I was only too happy to accept an invitation from Frank DiFelice, director of the Brantford Downtown Jazz Concert Series, to hear Toronto jazz vocalist Barbra Lica in the Sanderson Centre’s main lobby.

Unfortunately, due to a previous commitment, I was only able to catch the second half of her February 8 show but what I was amazed by what I saw and heard.

Lica delivered sparkling arrangements of tunes by Duke Ellington, Cole Porter, Irving Berlin and others.

She also has written a number of original songs, some of which she performed during the evening. One was the slow romantic ballad, Five o’clock Lullaby, which revealed how talented she is at bending the straight notes coming into a warm vibrato at the end of her phrases. We also heard excellent creative guitar work from Tom Fleming on this one.

Lica’s love of singing was conveyed to the audience by the joy that always seemed to be present in her facial expressions as she performed. Her intonation and dynamic voice control on all of the pieces were phenomenal. Between each tune, she explained why she liked a certain composer or what situation prompted her to write a certain song. such as Coffee Shop or Fishies.

The rest of her backup jazz ensemble consisted of pianist Joel Bisentin, bassist Marc Rogers and, on drums, Will Fisher. These four high-calibre musicians have only worked as a unit backing Lica since May but their tight cohesive sound and excellent individual solo work were exemplary.

Fisher and Bisentin studied at Humber College, Fleming and Lica at the University of Toronto and Rogers attended the University Of Texas.

An up tempo swinging Cole Porter piece, So In Love, featured everyone doing some solo work, especially Fisher doing some great drumstick work on the rim. On the Ellington tune Just Settin’ and a Rockin’, Lica tells about waiting for her man who doesn’t get home on time. On one fast tune, Bisentin rose to the occasion on the keys as his fingers danced up and down the keyboard with superb jazz runs punctuated with block chords. Rogers did some fancy walking bass runs on the high strings on this one. Love In The Old Fashioned Way was an up tempo piece which again featured Bisentin with some excellent cascading piano passages with Rogers employing some excellent slap bass technique at various moments. Fishes, another medium tempo original happy tune about finding a date on the Internet, had a kind of funky rock beat to it.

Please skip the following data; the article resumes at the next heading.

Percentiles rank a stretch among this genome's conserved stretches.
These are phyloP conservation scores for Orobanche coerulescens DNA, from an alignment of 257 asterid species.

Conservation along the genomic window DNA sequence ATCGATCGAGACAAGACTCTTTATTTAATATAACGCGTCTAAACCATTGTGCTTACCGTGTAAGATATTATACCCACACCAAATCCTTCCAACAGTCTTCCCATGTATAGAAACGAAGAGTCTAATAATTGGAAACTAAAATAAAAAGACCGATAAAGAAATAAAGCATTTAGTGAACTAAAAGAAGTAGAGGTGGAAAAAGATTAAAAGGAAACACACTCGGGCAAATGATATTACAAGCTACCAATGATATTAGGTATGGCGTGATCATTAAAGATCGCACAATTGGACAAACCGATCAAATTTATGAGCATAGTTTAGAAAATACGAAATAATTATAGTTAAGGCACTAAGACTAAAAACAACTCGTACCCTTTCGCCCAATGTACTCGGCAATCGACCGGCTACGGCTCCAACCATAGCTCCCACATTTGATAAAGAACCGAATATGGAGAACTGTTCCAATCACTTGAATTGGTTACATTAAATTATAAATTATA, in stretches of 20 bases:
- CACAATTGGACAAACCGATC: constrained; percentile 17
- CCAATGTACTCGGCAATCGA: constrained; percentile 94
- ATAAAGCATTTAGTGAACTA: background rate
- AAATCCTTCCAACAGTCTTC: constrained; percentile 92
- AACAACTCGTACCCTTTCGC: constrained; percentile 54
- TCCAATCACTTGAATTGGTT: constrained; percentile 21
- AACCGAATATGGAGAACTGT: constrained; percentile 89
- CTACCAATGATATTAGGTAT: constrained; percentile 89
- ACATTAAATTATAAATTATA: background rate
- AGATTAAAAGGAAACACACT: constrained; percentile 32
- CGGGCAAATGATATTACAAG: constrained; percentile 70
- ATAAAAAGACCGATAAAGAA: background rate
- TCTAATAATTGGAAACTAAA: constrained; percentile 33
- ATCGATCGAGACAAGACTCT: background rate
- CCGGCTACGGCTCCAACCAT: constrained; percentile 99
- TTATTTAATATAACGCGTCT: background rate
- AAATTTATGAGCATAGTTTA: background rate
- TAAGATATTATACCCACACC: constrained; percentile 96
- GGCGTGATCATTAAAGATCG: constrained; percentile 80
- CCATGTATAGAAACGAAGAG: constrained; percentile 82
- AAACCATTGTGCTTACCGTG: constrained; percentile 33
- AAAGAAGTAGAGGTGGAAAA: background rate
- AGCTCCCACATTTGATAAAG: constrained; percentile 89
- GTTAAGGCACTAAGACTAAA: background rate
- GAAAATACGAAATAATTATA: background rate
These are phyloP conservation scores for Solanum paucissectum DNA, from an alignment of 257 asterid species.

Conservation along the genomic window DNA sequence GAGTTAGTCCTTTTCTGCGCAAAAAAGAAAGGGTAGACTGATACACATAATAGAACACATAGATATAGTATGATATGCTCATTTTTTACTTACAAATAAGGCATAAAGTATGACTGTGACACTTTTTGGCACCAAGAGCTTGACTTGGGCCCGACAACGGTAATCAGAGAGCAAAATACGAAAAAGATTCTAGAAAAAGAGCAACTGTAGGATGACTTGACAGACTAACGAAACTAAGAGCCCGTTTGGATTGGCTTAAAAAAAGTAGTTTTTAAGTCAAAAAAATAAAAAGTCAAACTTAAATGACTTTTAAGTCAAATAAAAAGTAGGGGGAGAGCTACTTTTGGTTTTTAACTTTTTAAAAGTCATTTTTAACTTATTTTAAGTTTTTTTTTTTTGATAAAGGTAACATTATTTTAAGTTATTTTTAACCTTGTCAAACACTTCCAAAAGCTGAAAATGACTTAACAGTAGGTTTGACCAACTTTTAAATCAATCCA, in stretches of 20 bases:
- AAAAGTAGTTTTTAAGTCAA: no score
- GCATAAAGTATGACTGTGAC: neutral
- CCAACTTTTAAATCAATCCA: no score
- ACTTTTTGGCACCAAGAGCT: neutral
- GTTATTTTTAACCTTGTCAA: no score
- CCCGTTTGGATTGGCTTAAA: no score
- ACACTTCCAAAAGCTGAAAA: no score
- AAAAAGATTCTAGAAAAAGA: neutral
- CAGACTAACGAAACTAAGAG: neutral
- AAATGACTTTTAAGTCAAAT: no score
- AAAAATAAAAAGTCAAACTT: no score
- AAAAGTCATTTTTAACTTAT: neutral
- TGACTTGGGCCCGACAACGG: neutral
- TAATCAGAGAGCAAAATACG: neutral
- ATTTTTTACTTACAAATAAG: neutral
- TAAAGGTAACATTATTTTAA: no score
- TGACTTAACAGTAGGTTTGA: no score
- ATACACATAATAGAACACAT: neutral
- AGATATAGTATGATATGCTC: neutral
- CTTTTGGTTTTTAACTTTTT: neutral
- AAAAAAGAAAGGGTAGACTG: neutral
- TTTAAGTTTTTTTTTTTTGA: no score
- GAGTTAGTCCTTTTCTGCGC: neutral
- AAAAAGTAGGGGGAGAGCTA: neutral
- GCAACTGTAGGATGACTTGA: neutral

To slightly alter the scene and the sound the four instrumentalists collected around Lica who stayed at the mic. This time, Bisentin had strapped on an accordion and Fisher brought out his snare drum. With a Latin rhumba style the group performed Why Don’t You Pretend, with Fisher executing some clever brush work on the snare. The second piece, La Vie En Rose, I felt was the best version of this song I’d ever heard. Lica’s interpretation was flawless, and had the added extra of the accordion sounding like a concertina. It made me feel as if I was in Paris — France, that is!

After completing the evening with the classic Cole Porter song, It’s Just One Of Those Things, and receiving a loud standing ovation, Lica sang as an encore one of her favourites, Irving Berlin’s Careful, It’s My Heart.

During an interview after the show, Lica told me about her busy touring schedule and participation last September at the International Jazz Festival in Tokyo.

She said that she is working on her fourth album. Her debut album, That’s What I Do, was released in 2012 with a live to air concert broadcast on Jazz FM 91.1. In November 2013, she was first runner-up in the Sarah Vaughan International Jazz voice competition in New Jersey. Her second full-length album, Kissing You, was officially released in January 2015. She has been rated as one Canada’s top female jazz artists.

The downtown jazz series continues April 18 with Luis Mario Ochoa Quintet and on June 6 with Charles Di Raimondo. General admission tickets cost $30. For tickets, visit the Sanderson Centre box office at 88 Dalhousie St. or call 1-800-265-0710 or 519-758-8090 or online at the Sanderson Centre website.

This article originally appeared in the Brantford Expositor on February 24, 2016